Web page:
Vinyl halogenated fatty acids display antibacterial activity against clinical isolates of methicillin-resistant Staphylococcus aureus

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David J. Sanabria-Rios Denisse Alequin-Torres Alenis De Jesus Giovanni Cortes Nestor M. Carballeira, Dr.


Methicillin-resistant Staphylococcus aureus is a pathogen responsible for skin and wound infections, pneumonia, and bloodstream infections. Serious attention is needed because Methicillin-resistant S. aureus is also resistant to many other commonly used antibiotics. This study explores the potential of vinyl halogenated fatty acids as antibacterial agents. Specifically, the total synthesis of vinyl halogenated fatty acids was performed to investigate their antibacterial activity against clinical isolates of methicillin-resistant S. aureus. The novel synthesis of the vinyl halogenated fatty acids was carried out by treating either 2-dodecynoic acid or 2-hexadecynoic acid with an allyl halide and 5 mol% of bis(benzonitrile)palladium (II) chloride as catalyst. Our results demonstrate that vinyl halogenated fatty acids displayed significant antibacterial activity against clinical isolates of methicillin-resistant S. aureus and low cytotoxicity against eukaryotic Vero Cells. Moreover, it was demonstrated that vinyl brominated fatty acids could disrupt the S. aureus plasma membrane and inhibit the expression of the norB gene.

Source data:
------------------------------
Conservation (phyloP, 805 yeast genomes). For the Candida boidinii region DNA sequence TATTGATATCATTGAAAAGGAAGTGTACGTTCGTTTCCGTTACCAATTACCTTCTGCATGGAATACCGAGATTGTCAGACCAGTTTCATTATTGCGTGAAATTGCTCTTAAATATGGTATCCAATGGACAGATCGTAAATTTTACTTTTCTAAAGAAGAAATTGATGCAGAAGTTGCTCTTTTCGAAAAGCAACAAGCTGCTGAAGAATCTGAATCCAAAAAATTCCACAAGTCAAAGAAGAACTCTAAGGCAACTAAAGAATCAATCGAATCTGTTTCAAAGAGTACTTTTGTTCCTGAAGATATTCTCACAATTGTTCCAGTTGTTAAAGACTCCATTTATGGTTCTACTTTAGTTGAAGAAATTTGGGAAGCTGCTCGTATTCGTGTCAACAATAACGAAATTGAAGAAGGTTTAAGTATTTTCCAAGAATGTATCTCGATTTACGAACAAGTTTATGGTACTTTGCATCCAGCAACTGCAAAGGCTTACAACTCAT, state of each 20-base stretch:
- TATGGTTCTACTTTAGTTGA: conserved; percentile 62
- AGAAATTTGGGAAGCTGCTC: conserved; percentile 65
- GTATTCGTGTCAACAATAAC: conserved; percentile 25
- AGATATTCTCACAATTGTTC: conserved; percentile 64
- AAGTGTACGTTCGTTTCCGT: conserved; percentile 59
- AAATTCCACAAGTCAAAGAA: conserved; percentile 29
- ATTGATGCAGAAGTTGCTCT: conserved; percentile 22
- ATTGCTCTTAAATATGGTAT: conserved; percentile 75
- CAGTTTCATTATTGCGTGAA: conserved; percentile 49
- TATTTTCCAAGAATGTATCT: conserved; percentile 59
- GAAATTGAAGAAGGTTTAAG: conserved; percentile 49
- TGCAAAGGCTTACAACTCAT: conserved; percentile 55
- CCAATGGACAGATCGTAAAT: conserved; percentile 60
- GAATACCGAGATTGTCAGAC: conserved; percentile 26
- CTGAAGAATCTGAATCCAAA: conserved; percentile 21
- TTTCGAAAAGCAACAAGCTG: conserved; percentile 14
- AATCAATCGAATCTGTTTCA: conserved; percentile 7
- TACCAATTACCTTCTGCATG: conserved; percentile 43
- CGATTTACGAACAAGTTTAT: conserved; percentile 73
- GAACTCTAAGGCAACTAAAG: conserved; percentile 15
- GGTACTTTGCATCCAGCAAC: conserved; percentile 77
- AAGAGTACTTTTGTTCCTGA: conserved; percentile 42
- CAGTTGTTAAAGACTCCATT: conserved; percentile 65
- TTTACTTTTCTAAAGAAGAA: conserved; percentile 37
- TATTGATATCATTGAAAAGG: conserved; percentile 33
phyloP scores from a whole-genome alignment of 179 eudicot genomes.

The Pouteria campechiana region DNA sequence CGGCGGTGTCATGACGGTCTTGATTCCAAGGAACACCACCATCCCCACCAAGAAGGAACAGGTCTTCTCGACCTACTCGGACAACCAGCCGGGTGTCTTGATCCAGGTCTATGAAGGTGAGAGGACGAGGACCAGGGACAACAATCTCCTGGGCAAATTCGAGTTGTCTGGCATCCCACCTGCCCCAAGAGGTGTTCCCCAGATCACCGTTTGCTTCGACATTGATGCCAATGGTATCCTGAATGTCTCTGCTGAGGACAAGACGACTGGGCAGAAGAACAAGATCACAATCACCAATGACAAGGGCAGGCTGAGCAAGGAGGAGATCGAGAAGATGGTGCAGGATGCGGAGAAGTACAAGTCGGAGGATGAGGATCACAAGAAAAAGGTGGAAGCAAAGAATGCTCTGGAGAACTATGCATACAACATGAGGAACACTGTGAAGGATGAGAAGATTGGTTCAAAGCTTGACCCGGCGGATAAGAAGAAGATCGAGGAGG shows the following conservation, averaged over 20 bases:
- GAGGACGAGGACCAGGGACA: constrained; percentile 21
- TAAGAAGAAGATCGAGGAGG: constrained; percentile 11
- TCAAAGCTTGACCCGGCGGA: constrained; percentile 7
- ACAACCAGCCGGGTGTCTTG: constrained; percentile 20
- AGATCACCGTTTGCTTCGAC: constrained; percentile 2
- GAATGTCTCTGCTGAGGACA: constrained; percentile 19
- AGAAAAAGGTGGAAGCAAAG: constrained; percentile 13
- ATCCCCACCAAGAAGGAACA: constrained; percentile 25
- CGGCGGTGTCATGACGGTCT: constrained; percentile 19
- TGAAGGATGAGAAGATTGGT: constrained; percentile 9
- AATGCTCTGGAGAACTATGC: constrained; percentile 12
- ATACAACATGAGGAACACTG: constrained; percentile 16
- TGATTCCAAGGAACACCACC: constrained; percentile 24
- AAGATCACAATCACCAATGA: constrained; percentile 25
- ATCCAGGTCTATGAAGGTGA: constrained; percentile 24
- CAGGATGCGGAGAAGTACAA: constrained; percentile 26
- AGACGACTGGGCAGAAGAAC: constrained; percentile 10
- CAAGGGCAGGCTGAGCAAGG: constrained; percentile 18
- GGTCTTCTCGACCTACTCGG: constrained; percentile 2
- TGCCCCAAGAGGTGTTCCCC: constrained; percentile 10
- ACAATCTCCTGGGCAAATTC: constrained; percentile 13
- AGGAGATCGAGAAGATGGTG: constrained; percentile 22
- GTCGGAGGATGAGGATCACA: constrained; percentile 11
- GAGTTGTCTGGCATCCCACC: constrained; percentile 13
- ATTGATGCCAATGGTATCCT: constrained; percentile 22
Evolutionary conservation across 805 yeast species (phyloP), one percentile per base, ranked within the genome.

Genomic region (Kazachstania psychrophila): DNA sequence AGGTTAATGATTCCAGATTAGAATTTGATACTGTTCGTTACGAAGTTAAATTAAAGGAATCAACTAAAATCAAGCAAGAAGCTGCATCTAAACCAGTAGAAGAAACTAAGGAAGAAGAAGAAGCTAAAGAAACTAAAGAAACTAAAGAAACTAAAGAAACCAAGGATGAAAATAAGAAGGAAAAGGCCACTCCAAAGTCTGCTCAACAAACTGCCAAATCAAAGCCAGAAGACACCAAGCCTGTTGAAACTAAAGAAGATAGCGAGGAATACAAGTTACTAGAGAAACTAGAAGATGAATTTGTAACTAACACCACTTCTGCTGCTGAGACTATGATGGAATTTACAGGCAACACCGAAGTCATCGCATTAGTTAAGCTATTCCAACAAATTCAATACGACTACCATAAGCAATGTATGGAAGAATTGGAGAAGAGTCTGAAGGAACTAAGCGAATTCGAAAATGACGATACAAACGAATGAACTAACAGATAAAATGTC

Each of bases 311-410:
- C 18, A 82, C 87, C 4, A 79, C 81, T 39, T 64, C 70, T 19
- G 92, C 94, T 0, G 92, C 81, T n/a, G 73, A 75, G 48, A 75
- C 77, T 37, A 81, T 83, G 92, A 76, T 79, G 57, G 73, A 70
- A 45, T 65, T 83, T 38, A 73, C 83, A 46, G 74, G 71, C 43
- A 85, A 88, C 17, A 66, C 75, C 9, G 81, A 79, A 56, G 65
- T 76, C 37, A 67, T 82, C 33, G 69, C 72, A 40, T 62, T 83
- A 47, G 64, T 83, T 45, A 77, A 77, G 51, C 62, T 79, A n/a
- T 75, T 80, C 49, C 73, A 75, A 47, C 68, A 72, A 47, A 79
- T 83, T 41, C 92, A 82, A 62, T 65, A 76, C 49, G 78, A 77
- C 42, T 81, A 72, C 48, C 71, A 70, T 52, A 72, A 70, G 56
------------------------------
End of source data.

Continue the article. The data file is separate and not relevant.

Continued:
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SANABRIA-RIOS, David J. et al. Vinyl halogenated fatty acids display antibacterial activity against clinical isolates of methicillin-resistant Staphylococcus aureus. Medical Research Archives, [S.l.], v. 10, n. 7, july 2022. ISSN 2375-1924. Available at: <>. Date accessed: 08 aug. 2022. doi:
Research Articles


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